The goal of the program is to educate Americans about Israel and Israeli culture. The St. Louis shinshinim also absorbed a lot about American culture. They taught their American hosts about Israeli foods, and learned the pleasures of drive-through restaurants, toasted ravioli and gooey butter cake.

Or Garti (Bill Motchan)

Or Garti: “I just want them to see us as normal people and someone that’s not that different from them.”

Yehonatan Zohar: “It’s so easy to get everywhere. It’s so nice coming to a different country for a whole year and then finding so many people who want to go out and do stuff with you without even knowing you. They’ll say, ‘Hey come over for dinner’ or ‘Let’s go out bowling.’ It’s a very nice feeling, this love towards you.”

Naama Herz: “I just want to say thank you to the St. Louis community. The best part about this year was the connections we made with the host families. I hope they learned from me, but I can say I learned so much from them about American culture. Next year I’m going to celebrate Super Bowl Sunday with my family.”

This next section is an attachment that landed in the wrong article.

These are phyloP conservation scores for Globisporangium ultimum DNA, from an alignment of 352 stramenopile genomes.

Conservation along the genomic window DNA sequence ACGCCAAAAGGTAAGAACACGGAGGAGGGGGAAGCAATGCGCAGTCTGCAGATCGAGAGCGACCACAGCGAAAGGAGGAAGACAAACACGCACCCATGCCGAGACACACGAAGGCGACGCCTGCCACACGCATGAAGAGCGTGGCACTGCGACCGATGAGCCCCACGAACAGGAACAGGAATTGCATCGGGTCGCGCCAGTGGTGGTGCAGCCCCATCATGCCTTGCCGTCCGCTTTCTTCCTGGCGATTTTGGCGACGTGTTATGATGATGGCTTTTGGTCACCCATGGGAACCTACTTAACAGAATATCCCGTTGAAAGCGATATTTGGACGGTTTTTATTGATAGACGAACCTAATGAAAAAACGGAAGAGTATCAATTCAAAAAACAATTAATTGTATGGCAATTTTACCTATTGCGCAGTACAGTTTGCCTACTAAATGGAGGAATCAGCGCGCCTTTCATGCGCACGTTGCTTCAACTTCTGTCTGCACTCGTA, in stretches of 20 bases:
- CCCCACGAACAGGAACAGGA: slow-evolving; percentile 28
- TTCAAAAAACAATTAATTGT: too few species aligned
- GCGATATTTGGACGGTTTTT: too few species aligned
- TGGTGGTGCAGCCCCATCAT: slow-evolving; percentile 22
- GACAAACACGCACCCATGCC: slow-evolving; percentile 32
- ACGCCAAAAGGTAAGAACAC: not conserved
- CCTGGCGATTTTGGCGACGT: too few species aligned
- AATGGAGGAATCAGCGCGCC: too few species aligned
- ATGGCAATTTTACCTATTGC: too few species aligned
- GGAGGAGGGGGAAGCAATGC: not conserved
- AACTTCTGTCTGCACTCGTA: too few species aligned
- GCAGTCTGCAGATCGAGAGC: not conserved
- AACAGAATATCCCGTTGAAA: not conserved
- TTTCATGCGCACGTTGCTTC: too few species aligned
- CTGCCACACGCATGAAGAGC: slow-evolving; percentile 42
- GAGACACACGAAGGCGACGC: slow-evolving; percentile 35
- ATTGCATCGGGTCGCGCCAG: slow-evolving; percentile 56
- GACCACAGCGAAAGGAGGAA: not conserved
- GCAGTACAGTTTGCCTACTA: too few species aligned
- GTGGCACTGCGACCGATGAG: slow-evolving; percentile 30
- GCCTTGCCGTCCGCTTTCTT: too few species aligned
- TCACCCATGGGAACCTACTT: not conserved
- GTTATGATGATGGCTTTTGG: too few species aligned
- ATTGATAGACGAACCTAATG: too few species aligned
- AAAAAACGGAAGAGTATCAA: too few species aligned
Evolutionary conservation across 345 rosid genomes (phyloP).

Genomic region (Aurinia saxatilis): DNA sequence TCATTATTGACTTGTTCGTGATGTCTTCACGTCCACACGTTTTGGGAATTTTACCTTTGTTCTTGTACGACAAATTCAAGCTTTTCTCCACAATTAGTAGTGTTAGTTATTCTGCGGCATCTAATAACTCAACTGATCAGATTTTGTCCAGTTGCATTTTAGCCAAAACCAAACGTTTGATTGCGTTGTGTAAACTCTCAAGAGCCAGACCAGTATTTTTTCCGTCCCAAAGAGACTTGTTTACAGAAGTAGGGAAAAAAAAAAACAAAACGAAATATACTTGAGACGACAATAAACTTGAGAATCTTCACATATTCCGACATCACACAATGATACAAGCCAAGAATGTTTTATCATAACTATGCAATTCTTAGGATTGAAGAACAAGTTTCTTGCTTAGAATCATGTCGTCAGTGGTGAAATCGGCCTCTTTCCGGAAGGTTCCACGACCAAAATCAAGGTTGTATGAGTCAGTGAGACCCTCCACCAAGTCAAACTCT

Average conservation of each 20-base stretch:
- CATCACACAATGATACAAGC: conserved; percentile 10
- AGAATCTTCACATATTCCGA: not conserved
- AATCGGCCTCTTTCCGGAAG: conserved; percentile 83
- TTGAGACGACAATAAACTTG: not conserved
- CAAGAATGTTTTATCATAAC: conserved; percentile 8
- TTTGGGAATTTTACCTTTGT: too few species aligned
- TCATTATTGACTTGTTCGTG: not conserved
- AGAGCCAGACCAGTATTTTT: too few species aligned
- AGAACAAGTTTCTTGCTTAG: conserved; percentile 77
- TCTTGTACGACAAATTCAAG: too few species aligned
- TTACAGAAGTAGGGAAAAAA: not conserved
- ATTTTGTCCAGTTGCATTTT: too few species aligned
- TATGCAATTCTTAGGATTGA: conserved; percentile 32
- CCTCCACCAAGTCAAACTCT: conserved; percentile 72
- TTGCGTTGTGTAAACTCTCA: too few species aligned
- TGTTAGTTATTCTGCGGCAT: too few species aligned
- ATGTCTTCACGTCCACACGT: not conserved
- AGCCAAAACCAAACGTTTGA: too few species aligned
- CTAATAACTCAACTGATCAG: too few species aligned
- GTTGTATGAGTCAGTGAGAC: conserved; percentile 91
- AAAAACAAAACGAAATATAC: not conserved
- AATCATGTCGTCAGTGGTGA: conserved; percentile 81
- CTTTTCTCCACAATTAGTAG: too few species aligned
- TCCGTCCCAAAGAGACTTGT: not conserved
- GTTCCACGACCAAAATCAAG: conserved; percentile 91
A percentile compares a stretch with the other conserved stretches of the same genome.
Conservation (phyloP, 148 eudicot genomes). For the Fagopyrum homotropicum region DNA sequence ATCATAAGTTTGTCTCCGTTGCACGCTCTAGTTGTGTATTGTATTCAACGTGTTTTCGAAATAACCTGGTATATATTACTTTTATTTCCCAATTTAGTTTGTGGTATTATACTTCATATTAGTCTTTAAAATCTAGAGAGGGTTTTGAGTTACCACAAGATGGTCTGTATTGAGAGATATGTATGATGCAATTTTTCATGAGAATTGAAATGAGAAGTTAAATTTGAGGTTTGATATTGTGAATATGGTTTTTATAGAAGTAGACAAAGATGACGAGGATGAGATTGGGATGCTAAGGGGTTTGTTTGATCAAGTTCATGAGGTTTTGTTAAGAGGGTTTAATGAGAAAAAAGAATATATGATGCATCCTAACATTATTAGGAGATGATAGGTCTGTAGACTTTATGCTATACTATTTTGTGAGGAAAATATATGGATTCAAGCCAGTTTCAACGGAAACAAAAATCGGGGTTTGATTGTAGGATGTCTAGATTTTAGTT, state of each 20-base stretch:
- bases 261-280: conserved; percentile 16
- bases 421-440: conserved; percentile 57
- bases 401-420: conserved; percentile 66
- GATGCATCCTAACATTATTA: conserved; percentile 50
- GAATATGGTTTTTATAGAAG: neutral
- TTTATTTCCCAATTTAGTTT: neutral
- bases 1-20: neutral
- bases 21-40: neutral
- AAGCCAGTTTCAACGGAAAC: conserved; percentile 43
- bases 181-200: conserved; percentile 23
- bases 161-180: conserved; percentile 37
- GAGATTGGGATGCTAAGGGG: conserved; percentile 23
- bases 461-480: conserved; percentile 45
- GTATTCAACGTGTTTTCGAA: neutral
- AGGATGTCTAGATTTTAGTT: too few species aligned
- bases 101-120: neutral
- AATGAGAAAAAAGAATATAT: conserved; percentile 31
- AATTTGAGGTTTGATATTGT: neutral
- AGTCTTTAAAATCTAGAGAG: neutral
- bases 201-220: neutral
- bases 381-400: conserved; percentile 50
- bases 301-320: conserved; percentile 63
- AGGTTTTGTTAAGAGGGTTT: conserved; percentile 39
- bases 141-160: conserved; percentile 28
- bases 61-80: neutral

Ofer Ashur (Bill Motchan)

Ofer Ashur: “There are so many good American TV shows—‘Friends’ and ‘How I Met Your Mother’ and ‘Game of Thrones’ and ‘Family Guy.’”

The shinshinim also came to appreciate American slang.

Naama Herz: “’Dude’ and ‘Girl’ are my favorites. When I don’t know someone’s name, I can go, ‘Girl, come on, girl!’”

Yehonatan Zohar: “Brah. ‘What’s up, brah?’ In Hebrew it’s ‘Achi (אָחִי).’”

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About the Contributor
Bill Motchan, writer/photographer
Bill worked in corporate communications for AT&T for 28 years. He is a former columnist for St. Louis Magazine. Bill has been a contributing writer for the Jewish Light since 2015 and is a three-time winner of the Rockower Award for excellence in Jewish Journalism. He also is a staff writer for the travel magazine Show-Me Missouri. Bill grew up in University City. He now lives in Olivette with his wife and cat, Hobbes. He is an avid golfer and a fan of live music. He has attended the New Orleans Jazzfest 10 times and he has seen Jimmy Buffett in concert more t han 30 times between 1985 and 2023.